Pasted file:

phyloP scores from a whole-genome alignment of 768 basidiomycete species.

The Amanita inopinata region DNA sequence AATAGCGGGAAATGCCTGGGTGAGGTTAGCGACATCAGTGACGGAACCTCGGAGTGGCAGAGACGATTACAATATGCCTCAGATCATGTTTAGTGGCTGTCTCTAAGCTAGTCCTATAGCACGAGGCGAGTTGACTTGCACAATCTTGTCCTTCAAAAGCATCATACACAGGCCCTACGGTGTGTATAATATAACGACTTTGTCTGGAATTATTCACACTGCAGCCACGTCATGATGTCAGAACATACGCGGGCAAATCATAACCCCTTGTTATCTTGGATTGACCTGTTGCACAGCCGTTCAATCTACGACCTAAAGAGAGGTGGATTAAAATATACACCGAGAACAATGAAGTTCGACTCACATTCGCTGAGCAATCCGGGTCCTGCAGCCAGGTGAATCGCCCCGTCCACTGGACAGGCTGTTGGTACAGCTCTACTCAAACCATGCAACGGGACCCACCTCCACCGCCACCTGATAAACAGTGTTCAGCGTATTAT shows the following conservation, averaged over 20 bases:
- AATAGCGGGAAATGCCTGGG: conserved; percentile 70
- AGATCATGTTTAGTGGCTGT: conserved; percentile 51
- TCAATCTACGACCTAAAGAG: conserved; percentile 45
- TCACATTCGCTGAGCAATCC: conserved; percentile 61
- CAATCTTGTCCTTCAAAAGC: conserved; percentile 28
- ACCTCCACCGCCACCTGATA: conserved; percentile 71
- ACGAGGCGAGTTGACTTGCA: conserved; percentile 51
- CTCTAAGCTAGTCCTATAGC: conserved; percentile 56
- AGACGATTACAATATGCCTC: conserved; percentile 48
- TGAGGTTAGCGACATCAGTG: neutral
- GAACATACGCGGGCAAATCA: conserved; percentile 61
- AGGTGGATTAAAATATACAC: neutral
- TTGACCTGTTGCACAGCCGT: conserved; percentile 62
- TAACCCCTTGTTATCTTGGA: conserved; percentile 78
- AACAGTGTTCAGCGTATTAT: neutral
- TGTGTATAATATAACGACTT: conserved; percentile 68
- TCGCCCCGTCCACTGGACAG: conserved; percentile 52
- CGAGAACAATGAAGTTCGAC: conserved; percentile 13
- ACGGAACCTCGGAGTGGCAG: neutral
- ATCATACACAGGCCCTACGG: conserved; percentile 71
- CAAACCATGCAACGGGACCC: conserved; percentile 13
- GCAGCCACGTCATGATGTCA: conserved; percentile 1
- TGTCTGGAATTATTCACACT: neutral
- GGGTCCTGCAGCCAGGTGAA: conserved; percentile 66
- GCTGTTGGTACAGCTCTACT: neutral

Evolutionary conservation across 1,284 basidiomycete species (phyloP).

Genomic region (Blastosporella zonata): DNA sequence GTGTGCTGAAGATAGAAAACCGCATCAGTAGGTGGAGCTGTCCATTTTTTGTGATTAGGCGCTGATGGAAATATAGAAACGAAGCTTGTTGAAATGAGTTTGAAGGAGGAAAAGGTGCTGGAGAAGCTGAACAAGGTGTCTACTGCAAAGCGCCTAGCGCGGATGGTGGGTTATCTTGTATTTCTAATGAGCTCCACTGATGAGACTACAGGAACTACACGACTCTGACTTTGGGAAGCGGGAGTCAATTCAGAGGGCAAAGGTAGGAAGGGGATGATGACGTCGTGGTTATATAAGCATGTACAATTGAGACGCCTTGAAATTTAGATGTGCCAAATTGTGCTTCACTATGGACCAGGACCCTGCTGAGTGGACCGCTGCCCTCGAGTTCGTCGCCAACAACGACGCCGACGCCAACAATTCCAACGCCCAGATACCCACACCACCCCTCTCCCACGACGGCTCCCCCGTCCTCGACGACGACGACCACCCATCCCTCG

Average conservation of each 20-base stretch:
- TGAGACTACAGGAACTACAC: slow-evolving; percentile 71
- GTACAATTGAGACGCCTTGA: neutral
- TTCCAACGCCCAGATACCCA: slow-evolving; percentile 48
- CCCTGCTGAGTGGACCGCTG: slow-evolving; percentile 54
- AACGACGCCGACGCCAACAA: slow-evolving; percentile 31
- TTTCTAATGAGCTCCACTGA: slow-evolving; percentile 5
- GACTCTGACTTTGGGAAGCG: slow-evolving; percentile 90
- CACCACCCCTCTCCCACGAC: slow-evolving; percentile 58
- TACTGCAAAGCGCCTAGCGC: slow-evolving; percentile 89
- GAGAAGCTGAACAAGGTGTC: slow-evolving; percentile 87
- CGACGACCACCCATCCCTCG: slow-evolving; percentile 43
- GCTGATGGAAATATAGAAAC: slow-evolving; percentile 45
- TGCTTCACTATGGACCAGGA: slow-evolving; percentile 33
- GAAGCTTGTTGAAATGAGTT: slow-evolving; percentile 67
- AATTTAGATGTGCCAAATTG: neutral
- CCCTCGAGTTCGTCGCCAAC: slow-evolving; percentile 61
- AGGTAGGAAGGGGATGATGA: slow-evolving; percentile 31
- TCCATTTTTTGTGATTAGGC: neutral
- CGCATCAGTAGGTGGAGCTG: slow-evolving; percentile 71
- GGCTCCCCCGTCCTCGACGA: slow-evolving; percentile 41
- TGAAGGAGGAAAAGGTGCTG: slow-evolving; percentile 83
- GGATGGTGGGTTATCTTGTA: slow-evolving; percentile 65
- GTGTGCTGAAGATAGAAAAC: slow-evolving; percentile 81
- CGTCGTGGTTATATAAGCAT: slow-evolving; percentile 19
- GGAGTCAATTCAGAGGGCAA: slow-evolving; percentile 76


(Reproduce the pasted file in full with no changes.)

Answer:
phyloP scores from a whole-genome alignment of 768 basidiomycete species.

The Amanita inopinata region DNA sequence AATAGCGGGAAATGCCTGGGTGAGGTTAGCGACATCAGTGACGGAACCTCGGAGTGGCAGAGACGATTACAATATGCCTCAGATCATGTTTAGTGGCTGTCTCTAAGCTAGTCCTATAGCACGAGGCGAGTTGACTTGCACAATCTTGTCCTTCAAAAGCATCATACACAGGCCCTACGGTGTGTATAATATAACGACTTTGTCTGGAATTATTCACACTGCAGCCACGTCATGATGTCAGAACATACGCGGGCAAATCATAACCCCTTGTTATCTTGGATTGACCTGTTGCACAGCCGTTCAATCTACGACCTAAAGAGAGGTGGATTAAAATATACACCGAGAACAATGAAGTTCGACTCACATTCGCTGAGCAATCCGGGTCCTGCAGCCAGGTGAATCGCCCCGTCCACTGGACAGGCTGTTGGTACAGCTCTACTCAAACCATGCAACGGGACCCACCTCCACCGCCACCTGATAAACAGTGTTCAGCGTATTAT shows the following conservation, averaged over 20 bases:
- AATAGCGGGAAATGCCTGGG: conserved; percentile 70
- AGATCATGTTTAGTGGCTGT: conserved; percentile 51
- TCAATCTACGACCTAAAGAG: conserved; percentile 45
- TCACATTCGCTGAGCAATCC: conserved; percentile 61
- CAATCTTGTCCTTCAAAAGC: conserved; percentile 28
- ACCTCCACCGCCACCTGATA: conserved; percentile 71
- ACGAGGCGAGTTGACTTGCA: conserved; percentile 51
- CTCTAAGCTAGTCCTATAGC: conserved; percentile 56
- AGACGATTACAATATGCCTC: conserved; percentile 48
- TGAGGTTAGCGACATCAGTG: neutral
- GAACATACGCGGGCAAATCA: conserved; percentile 61
- AGGTGGATTAAAATATACAC: neutral
- TTGACCTGTTGCACAGCCGT: conserved; percentile 62
- TAACCCCTTGTTATCTTGGA: conserved; percentile 78
- AACAGTGTTCAGCGTATTAT: neutral
- TGTGTATAATATAACGACTT: conserved; percentile 68
- TCGCCCCGTCCACTGGACAG: conserved; percentile 52
- CGAGAACAATGAAGTTCGAC: conserved; percentile 13
- ACGGAACCTCGGAGTGGCAG: neutral
- ATCATACACAGGCCCTACGG: conserved; percentile 71
- CAAACCATGCAACGGGACCC: conserved; percentile 13
- GCAGCCACGTCATGATGTCA: conserved; percentile 1
- TGTCTGGAATTATTCACACT: neutral
- GGGTCCTGCAGCCAGGTGAA: conserved; percentile 66
- GCTGTTGGTACAGCTCTACT: neutral

Evolutionary conservation across 1,284 basidiomycete species (phyloP).

Genomic region (Blastosporella zonata): DNA sequence GTGTGCTGAAGATAGAAAACCGCATCAGTAGGTGGAGCTGTCCATTTTTTGTGATTAGGCGCTGATGGAAATATAGAAACGAAGCTTGTTGAAATGAGTTTGAAGGAGGAAAAGGTGCTGGAGAAGCTGAACAAGGTGTCTACTGCAAAGCGCCTAGCGCGGATGGTGGGTTATCTTGTATTTCTAATGAGCTCCACTGATGAGACTACAGGAACTACACGACTCTGACTTTGGGAAGCGGGAGTCAATTCAGAGGGCAAAGGTAGGAAGGGGATGATGACGTCGTGGTTATATAAGCATGTACAATTGAGACGCCTTGAAATTTAGATGTGCCAAATTGTGCTTCACTATGGACCAGGACCCTGCTGAGTGGACCGCTGCCCTCGAGTTCGTCGCCAACAACGACGCCGACGCCAACAATTCCAACGCCCAGATACCCACACCACCCCTCTCCCACGACGGCTCCCCCGTCCTCGACGACGACGACCACCCATCCCTCG

Average conservation of each 20-base stretch:
- TGAGACTACAGGAACTACAC: slow-evolving; percentile 71
- GTACAATTGAGACGCCTTGA: neutral
- TTCCAACGCCCAGATACCCA: slow-evolving; percentile 48
- CCCTGCTGAGTGGACCGCTG: slow-evolving; percentile 54
- AACGACGCCGACGCCAACAA: slow-evolving; percentile 31
- TTTCTAATGAGCTCCACTGA: slow-evolving; percentile 5
- GACTCTGACTTTGGGAAGCG: slow-evolving; percentile 90
- CACCACCCCTCTCCCACGAC: slow-evolving; percentile 58
- TACTGCAAAGCGCCTAGCGC: slow-evolving; percentile 89
- GAGAAGCTGAACAAGGTGTC: slow-evolving; percentile 87
- CGACGACCACCCATCCCTCG: slow-evolving; percentile 43
- GCTGATGGAAATATAGAAAC: slow-evolving; percentile 45
- TGCTTCACTATGGACCAGGA: slow-evolving; percentile 33
- GAAGCTTGTTGAAATGAGTT: slow-evolving; percentile 67
- AATTTAGATGTGCCAAATTG: neutral
- CCCTCGAGTTCGTCGCCAAC: slow-evolving; percentile 61
- AGGTAGGAAGGGGATGATGA: slow-evolving; percentile 31
- TCCATTTTTTGTGATTAGGC: neutral
- CGCATCAGTAGGTGGAGCTG: slow-evolving; percentile 71
- GGCTCCCCCGTCCTCGACGA: slow-evolving; percentile 41
- TGAAGGAGGAAAAGGTGCTG: slow-evolving; percentile 83
- GGATGGTGGGTTATCTTGTA: slow-evolving; percentile 65
- GTGTGCTGAAGATAGAAAAC: slow-evolving; percentile 81
- CGTCGTGGTTATATAAGCAT: slow-evolving; percentile 19
- GGAGTCAATTCAGAGGGCAA: slow-evolving; percentile 76